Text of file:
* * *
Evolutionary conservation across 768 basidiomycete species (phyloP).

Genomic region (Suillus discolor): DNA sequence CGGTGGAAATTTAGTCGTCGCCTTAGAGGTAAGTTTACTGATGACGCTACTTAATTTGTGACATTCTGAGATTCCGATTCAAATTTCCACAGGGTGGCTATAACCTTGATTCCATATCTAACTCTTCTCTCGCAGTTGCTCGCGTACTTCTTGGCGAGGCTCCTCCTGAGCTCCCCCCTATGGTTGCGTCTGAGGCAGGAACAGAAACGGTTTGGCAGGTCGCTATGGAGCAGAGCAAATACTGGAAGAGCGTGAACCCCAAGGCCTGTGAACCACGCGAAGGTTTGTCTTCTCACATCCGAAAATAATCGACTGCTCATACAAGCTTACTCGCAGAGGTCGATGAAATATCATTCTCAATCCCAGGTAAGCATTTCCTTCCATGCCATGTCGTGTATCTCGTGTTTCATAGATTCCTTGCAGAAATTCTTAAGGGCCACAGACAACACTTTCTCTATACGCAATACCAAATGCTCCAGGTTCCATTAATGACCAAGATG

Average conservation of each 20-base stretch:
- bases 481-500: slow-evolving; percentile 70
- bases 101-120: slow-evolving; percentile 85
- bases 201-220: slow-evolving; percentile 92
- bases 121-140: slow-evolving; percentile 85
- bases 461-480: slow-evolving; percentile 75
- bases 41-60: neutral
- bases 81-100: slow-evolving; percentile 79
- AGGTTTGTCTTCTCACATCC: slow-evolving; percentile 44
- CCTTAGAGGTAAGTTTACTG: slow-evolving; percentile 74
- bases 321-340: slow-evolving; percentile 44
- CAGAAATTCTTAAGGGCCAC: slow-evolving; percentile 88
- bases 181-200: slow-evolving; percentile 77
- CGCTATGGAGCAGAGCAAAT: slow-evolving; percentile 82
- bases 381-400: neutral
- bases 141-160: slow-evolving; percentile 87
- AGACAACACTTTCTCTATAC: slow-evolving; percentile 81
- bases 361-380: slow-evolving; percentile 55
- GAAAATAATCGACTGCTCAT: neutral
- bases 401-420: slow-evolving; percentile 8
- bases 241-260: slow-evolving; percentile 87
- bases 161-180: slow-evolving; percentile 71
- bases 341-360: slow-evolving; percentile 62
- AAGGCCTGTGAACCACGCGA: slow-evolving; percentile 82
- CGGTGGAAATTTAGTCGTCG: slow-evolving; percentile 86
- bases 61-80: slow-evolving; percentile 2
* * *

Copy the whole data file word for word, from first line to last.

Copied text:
Evolutionary conservation across 768 basidiomycete species (phyloP).

Genomic region (Suillus discolor): DNA sequence CGGTGGAAATTTAGTCGTCGCCTTAGAGGTAAGTTTACTGATGACGCTACTTAATTTGTGACATTCTGAGATTCCGATTCAAATTTCCACAGGGTGGCTATAACCTTGATTCCATATCTAACTCTTCTCTCGCAGTTGCTCGCGTACTTCTTGGCGAGGCTCCTCCTGAGCTCCCCCCTATGGTTGCGTCTGAGGCAGGAACAGAAACGGTTTGGCAGGTCGCTATGGAGCAGAGCAAATACTGGAAGAGCGTGAACCCCAAGGCCTGTGAACCACGCGAAGGTTTGTCTTCTCACATCCGAAAATAATCGACTGCTCATACAAGCTTACTCGCAGAGGTCGATGAAATATCATTCTCAATCCCAGGTAAGCATTTCCTTCCATGCCATGTCGTGTATCTCGTGTTTCATAGATTCCTTGCAGAAATTCTTAAGGGCCACAGACAACACTTTCTCTATACGCAATACCAAATGCTCCAGGTTCCATTAATGACCAAGATG

Average conservation of each 20-base stretch:
- bases 481-500: slow-evolving; percentile 70
- bases 101-120: slow-evolving; percentile 85
- bases 201-220: slow-evolving; percentile 92
- bases 121-140: slow-evolving; percentile 85
- bases 461-480: slow-evolving; percentile 75
- bases 41-60: neutral
- bases 81-100: slow-evolving; percentile 79
- AGGTTTGTCTTCTCACATCC: slow-evolving; percentile 44
- CCTTAGAGGTAAGTTTACTG: slow-evolving; percentile 74
- bases 321-340: slow-evolving; percentile 44
- CAGAAATTCTTAAGGGCCAC: slow-evolving; percentile 88
- bases 181-200: slow-evolving; percentile 77
- CGCTATGGAGCAGAGCAAAT: slow-evolving; percentile 82
- bases 381-400: neutral
- bases 141-160: slow-evolving; percentile 87
- AGACAACACTTTCTCTATAC: slow-evolving; percentile 81
- bases 361-380: slow-evolving; percentile 55
- GAAAATAATCGACTGCTCAT: neutral
- bases 401-420: slow-evolving; percentile 8
- bases 241-260: slow-evolving; percentile 87
- bases 161-180: slow-evolving; percentile 71
- bases 341-360: slow-evolving; percentile 62
- AAGGCCTGTGAACCACGCGA: slow-evolving; percentile 82
- CGGTGGAAATTTAGTCGTCG: slow-evolving; percentile 86
- bases 61-80: slow-evolving; percentile 2